Can a ‘city mouse’ make a good farmer?

The eyes of ‘city mice’ needs to be opened to the potential in Agriculture.

The FARA Social Reporters Blog

Born and bred in the city, my only interaction with farming and livestock was when I visited my grandparents’ farm during vacations. My grandmother used to call me ‘city mouse,’ because I wasn’t a local from the village.

It was during these visits that I noticed some contrasts between the urban educational system I experienced and the one my cousins in the village had. In one vivid example, I remember thinking, “I NEVER used a cutlass in basic school — here it’s an admission requirement!

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Using knowledge to power agricultural innovation in Africa

Getting together with the grass root will make it easier to get a concrete, whole some repository of information.

The FARA Social Reporters Blog

Knowledge is the bedrock of information and a driving force in today’s world. The field of agriculture has a lot of information that can be harnessed to improve food security in Africa. However, some questions come to mind: Are we aware of the availability of such information? Who has acces to it? What information is the most important?

These quesitons make knowledge management a crucial consideration if the issue of food security is to be improved in Africa. CIARD has as platform — RING – that serves as a global registry of web-based services, providing access to all kinds of information sources pertaining to agricultural research for development (AR4D).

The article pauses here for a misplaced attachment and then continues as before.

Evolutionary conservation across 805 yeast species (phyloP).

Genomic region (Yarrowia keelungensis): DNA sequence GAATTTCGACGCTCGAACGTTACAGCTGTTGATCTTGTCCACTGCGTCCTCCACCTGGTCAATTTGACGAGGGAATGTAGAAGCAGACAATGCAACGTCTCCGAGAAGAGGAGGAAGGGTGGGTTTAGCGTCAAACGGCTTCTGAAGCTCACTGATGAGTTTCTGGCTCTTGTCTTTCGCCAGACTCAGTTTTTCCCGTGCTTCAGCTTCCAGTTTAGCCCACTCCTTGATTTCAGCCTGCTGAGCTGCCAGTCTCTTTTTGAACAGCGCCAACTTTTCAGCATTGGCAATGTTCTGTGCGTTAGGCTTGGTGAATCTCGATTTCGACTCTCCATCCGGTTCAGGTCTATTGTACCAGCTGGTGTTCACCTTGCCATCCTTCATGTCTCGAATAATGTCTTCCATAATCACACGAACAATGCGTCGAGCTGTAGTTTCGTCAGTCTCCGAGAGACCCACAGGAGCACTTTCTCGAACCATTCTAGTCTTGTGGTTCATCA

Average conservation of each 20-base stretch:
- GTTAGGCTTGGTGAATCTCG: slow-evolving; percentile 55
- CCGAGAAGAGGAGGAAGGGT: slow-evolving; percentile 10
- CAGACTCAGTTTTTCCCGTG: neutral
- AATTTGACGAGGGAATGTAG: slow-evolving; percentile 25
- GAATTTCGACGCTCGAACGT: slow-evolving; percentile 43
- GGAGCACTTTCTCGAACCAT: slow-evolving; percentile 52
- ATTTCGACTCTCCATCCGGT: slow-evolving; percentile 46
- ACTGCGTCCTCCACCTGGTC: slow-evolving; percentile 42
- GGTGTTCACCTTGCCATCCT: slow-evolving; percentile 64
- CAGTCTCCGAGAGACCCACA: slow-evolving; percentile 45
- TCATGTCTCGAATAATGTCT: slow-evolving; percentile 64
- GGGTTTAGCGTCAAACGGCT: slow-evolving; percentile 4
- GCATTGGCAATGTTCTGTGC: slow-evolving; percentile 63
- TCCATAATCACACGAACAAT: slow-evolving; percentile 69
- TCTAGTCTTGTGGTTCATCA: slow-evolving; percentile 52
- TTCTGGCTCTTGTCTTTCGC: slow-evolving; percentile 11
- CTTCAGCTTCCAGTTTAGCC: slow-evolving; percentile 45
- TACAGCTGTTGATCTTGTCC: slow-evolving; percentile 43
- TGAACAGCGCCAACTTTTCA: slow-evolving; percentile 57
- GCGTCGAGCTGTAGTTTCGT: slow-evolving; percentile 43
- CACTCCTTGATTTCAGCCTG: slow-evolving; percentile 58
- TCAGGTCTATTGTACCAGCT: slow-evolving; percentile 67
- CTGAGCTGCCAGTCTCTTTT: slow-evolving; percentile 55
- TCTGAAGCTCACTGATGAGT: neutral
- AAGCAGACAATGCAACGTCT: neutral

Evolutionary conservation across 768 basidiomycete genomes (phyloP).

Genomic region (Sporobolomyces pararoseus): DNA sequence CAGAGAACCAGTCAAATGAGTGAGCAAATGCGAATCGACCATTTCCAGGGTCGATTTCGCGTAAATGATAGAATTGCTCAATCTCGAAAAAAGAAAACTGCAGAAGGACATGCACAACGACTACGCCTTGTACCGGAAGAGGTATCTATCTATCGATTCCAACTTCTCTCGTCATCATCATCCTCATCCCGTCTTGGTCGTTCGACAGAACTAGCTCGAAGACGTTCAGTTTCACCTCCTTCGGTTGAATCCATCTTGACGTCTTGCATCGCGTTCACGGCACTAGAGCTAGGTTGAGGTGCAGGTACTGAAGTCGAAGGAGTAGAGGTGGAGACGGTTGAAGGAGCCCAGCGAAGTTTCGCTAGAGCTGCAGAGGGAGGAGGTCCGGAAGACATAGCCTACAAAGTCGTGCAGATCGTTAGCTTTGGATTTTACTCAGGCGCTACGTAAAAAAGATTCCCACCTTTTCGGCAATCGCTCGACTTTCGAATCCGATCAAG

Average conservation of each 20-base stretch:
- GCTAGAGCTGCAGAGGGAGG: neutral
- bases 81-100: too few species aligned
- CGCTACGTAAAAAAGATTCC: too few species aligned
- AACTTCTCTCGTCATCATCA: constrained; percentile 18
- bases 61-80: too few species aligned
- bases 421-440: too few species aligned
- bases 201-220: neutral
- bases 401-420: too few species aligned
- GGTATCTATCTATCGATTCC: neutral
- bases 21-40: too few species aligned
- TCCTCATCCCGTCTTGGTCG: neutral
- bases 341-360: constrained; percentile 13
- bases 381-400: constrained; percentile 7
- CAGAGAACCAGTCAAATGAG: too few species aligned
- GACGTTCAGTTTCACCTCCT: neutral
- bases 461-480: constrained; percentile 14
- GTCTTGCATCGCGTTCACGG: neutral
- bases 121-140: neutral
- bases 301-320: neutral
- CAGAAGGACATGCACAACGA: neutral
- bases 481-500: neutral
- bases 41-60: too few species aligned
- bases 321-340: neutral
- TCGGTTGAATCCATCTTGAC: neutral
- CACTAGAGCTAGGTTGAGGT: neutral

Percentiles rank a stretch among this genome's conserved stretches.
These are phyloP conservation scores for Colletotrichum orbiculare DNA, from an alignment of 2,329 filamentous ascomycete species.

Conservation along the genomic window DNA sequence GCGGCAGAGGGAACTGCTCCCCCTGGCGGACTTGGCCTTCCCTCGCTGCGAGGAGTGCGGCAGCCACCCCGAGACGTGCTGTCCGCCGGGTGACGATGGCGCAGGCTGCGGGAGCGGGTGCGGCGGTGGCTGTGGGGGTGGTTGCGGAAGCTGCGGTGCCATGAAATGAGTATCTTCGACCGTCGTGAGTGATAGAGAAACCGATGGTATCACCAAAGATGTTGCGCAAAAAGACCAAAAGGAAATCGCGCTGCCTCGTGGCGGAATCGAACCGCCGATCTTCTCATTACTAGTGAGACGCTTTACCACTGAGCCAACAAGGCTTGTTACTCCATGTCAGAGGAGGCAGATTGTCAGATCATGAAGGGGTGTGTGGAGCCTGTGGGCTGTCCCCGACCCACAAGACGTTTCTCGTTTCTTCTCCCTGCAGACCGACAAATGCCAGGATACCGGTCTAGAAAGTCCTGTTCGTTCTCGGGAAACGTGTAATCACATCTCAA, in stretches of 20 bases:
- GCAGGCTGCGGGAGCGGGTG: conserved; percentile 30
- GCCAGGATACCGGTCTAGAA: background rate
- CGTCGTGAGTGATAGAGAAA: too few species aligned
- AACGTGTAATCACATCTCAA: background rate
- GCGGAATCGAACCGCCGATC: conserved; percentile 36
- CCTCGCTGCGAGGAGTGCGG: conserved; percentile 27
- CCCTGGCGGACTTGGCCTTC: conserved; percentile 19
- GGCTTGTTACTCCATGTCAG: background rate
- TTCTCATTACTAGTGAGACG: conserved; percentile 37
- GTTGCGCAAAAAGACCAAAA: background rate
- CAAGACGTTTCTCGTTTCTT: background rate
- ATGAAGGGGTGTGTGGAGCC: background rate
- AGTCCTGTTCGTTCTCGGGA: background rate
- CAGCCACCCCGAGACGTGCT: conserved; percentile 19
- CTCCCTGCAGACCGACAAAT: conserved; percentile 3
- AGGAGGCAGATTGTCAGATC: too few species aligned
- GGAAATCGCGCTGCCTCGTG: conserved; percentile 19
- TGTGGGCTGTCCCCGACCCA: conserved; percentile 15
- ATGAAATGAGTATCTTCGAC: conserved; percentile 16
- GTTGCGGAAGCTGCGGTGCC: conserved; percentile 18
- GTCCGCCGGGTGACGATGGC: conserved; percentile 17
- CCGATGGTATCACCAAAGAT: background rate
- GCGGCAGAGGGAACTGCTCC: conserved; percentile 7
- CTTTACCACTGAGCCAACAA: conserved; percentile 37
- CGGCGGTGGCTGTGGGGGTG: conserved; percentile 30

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Being Bourgeois (& Other Ghanaian Delusions)

I couldn’t have expressed this as succinctly as you have. I pray this touches nerves and rekindles our self image (which we are gradually losing). Thank you brother.

Kobby Ankomah-Graham

I keep finding myself in conversations with people who whip out the word ‘bourgeois’. Some are loud and proud about it. Others mention the word in hushed tones, serving it up like they would a sly wink. Regardless of the approach, I wince.

The ‘poor African’ stereotype is a particularly strong one. Those who do not fit within it become deeply sensitive to it. You do everything you can to defy, avoid, subvert or destroy it. It’s not that non-poor Africans are arrogant or in denial. It’s that there is more than one African. You can’t herd everyone under one label, and where existing labels do not fit, people will find or create new ones.

At times, however, the new labels we find and create push so far in the opposite direction that they lose touch with reality. The label ‘bourgeois’ is – to me – one such step too…

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Youth are the future. Invest in them!

The youth are the future we’ve been waiting for. Invest in them!

The FARA Social Reporters Blog

With more than 200 million people aged between 15 and 24 years (comprising over 20% of the population and 70% of the population being under 30 years old), Africa‘s future seems bright. Young people usually bring new skills and abilities to the table, and tend to be highly competitive into sectors that use innovative technologies (such as ICT, social media or even agriculture).

But presently this is not the case in Africa. According to the Food, Agriculture and Natural Resources Policy Analysis Network (FANRPAN) Youth Policy Case Studies, while approximately 70% of youth live in rural areas and represent almost 65% of the workforce there.
On average, 74% of the youth population in Africa lives on less than US$2 per day lacking the resources and skills to be competitive. With this potential, Africa’s transformation could have started “yesterday”. But because of poor support…

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